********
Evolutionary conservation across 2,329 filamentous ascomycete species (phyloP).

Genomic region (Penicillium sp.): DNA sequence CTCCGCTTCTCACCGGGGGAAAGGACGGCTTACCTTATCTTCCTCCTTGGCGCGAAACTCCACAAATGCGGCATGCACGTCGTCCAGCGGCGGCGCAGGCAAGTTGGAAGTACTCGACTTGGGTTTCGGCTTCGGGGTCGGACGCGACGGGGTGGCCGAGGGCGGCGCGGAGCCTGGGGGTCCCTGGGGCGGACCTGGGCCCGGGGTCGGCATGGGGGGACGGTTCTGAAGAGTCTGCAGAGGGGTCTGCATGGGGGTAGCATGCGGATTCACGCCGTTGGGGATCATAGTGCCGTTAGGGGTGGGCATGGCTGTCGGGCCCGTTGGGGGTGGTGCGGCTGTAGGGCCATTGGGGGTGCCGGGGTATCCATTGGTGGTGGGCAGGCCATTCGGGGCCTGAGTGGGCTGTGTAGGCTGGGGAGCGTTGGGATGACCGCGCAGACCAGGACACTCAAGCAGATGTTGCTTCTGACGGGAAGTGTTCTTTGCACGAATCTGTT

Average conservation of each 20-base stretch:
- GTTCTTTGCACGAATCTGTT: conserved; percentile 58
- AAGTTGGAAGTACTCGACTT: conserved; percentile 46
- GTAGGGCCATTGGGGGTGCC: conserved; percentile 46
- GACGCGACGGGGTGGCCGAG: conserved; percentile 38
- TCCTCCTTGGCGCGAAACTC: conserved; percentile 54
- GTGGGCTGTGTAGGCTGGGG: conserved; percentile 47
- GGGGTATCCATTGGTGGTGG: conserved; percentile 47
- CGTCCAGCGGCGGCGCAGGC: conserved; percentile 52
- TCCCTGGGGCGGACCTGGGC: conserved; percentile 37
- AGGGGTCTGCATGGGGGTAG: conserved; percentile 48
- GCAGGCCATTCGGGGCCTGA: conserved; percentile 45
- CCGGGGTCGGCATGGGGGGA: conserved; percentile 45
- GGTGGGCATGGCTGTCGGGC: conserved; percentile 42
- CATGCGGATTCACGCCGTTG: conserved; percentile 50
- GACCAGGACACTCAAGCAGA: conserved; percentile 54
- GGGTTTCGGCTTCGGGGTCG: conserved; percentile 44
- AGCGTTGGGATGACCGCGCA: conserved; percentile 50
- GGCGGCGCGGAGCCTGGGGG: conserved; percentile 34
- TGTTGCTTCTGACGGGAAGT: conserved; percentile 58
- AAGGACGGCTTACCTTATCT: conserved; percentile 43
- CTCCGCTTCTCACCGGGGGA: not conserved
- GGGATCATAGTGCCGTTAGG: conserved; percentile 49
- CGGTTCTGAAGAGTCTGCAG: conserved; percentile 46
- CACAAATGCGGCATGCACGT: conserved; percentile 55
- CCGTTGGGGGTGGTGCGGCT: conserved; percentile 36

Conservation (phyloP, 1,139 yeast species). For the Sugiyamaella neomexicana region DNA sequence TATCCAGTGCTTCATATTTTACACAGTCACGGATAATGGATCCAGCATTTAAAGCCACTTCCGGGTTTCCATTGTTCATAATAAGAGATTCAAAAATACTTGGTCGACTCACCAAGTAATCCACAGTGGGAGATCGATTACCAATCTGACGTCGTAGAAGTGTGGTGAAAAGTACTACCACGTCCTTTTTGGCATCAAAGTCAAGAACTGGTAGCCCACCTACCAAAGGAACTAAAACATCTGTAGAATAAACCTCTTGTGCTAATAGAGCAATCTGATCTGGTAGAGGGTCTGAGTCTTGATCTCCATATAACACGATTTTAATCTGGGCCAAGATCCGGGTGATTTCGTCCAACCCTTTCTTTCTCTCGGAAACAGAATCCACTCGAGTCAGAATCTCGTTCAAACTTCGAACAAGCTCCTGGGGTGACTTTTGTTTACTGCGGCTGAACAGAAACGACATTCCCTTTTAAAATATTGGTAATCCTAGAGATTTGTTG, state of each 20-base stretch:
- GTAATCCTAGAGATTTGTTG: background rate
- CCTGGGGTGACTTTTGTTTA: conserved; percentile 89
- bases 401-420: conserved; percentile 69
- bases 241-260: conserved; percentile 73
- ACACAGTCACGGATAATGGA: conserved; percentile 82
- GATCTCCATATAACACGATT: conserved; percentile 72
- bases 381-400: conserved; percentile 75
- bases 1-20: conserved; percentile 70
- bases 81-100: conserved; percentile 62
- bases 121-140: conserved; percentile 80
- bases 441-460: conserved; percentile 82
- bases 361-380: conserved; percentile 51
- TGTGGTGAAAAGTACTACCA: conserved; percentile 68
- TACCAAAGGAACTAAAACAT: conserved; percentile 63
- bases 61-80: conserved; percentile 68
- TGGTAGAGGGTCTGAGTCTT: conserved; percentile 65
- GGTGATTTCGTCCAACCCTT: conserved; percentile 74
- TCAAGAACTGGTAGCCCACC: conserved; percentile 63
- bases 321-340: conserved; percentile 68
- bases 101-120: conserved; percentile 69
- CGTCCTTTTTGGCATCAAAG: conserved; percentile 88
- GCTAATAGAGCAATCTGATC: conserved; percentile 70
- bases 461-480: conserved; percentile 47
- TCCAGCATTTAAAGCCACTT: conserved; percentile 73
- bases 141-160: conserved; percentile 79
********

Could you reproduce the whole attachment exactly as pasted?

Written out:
Evolutionary conservation across 2,329 filamentous ascomycete species (phyloP).

Genomic region (Penicillium sp.): DNA sequence CTCCGCTTCTCACCGGGGGAAAGGACGGCTTACCTTATCTTCCTCCTTGGCGCGAAACTCCACAAATGCGGCATGCACGTCGTCCAGCGGCGGCGCAGGCAAGTTGGAAGTACTCGACTTGGGTTTCGGCTTCGGGGTCGGACGCGACGGGGTGGCCGAGGGCGGCGCGGAGCCTGGGGGTCCCTGGGGCGGACCTGGGCCCGGGGTCGGCATGGGGGGACGGTTCTGAAGAGTCTGCAGAGGGGTCTGCATGGGGGTAGCATGCGGATTCACGCCGTTGGGGATCATAGTGCCGTTAGGGGTGGGCATGGCTGTCGGGCCCGTTGGGGGTGGTGCGGCTGTAGGGCCATTGGGGGTGCCGGGGTATCCATTGGTGGTGGGCAGGCCATTCGGGGCCTGAGTGGGCTGTGTAGGCTGGGGAGCGTTGGGATGACCGCGCAGACCAGGACACTCAAGCAGATGTTGCTTCTGACGGGAAGTGTTCTTTGCACGAATCTGTT

Average conservation of each 20-base stretch:
- GTTCTTTGCACGAATCTGTT: conserved; percentile 58
- AAGTTGGAAGTACTCGACTT: conserved; percentile 46
- GTAGGGCCATTGGGGGTGCC: conserved; percentile 46
- GACGCGACGGGGTGGCCGAG: conserved; percentile 38
- TCCTCCTTGGCGCGAAACTC: conserved; percentile 54
- GTGGGCTGTGTAGGCTGGGG: conserved; percentile 47
- GGGGTATCCATTGGTGGTGG: conserved; percentile 47
- CGTCCAGCGGCGGCGCAGGC: conserved; percentile 52
- TCCCTGGGGCGGACCTGGGC: conserved; percentile 37
- AGGGGTCTGCATGGGGGTAG: conserved; percentile 48
- GCAGGCCATTCGGGGCCTGA: conserved; percentile 45
- CCGGGGTCGGCATGGGGGGA: conserved; percentile 45
- GGTGGGCATGGCTGTCGGGC: conserved; percentile 42
- CATGCGGATTCACGCCGTTG: conserved; percentile 50
- GACCAGGACACTCAAGCAGA: conserved; percentile 54
- GGGTTTCGGCTTCGGGGTCG: conserved; percentile 44
- AGCGTTGGGATGACCGCGCA: conserved; percentile 50
- GGCGGCGCGGAGCCTGGGGG: conserved; percentile 34
- TGTTGCTTCTGACGGGAAGT: conserved; percentile 58
- AAGGACGGCTTACCTTATCT: conserved; percentile 43
- CTCCGCTTCTCACCGGGGGA: not conserved
- GGGATCATAGTGCCGTTAGG: conserved; percentile 49
- CGGTTCTGAAGAGTCTGCAG: conserved; percentile 46
- CACAAATGCGGCATGCACGT: conserved; percentile 55
- CCGTTGGGGGTGGTGCGGCT: conserved; percentile 36

Conservation (phyloP, 1,139 yeast species). For the Sugiyamaella neomexicana region DNA sequence TATCCAGTGCTTCATATTTTACACAGTCACGGATAATGGATCCAGCATTTAAAGCCACTTCCGGGTTTCCATTGTTCATAATAAGAGATTCAAAAATACTTGGTCGACTCACCAAGTAATCCACAGTGGGAGATCGATTACCAATCTGACGTCGTAGAAGTGTGGTGAAAAGTACTACCACGTCCTTTTTGGCATCAAAGTCAAGAACTGGTAGCCCACCTACCAAAGGAACTAAAACATCTGTAGAATAAACCTCTTGTGCTAATAGAGCAATCTGATCTGGTAGAGGGTCTGAGTCTTGATCTCCATATAACACGATTTTAATCTGGGCCAAGATCCGGGTGATTTCGTCCAACCCTTTCTTTCTCTCGGAAACAGAATCCACTCGAGTCAGAATCTCGTTCAAACTTCGAACAAGCTCCTGGGGTGACTTTTGTTTACTGCGGCTGAACAGAAACGACATTCCCTTTTAAAATATTGGTAATCCTAGAGATTTGTTG, state of each 20-base stretch:
- GTAATCCTAGAGATTTGTTG: background rate
- CCTGGGGTGACTTTTGTTTA: conserved; percentile 89
- bases 401-420: conserved; percentile 69
- bases 241-260: conserved; percentile 73
- ACACAGTCACGGATAATGGA: conserved; percentile 82
- GATCTCCATATAACACGATT: conserved; percentile 72
- bases 381-400: conserved; percentile 75
- bases 1-20: conserved; percentile 70
- bases 81-100: conserved; percentile 62
- bases 121-140: conserved; percentile 80
- bases 441-460: conserved; percentile 82
- bases 361-380: conserved; percentile 51
- TGTGGTGAAAAGTACTACCA: conserved; percentile 68
- TACCAAAGGAACTAAAACAT: conserved; percentile 63
- bases 61-80: conserved; percentile 68
- TGGTAGAGGGTCTGAGTCTT: conserved; percentile 65
- GGTGATTTCGTCCAACCCTT: conserved; percentile 74
- TCAAGAACTGGTAGCCCACC: conserved; percentile 63
- bases 321-340: conserved; percentile 68
- bases 101-120: conserved; percentile 69
- CGTCCTTTTTGGCATCAAAG: conserved; percentile 88
- GCTAATAGAGCAATCTGATC: conserved; percentile 70
- bases 461-480: conserved; percentile 47
- TCCAGCATTTAAAGCCACTT: conserved; percentile 73
- bases 141-160: conserved; percentile 79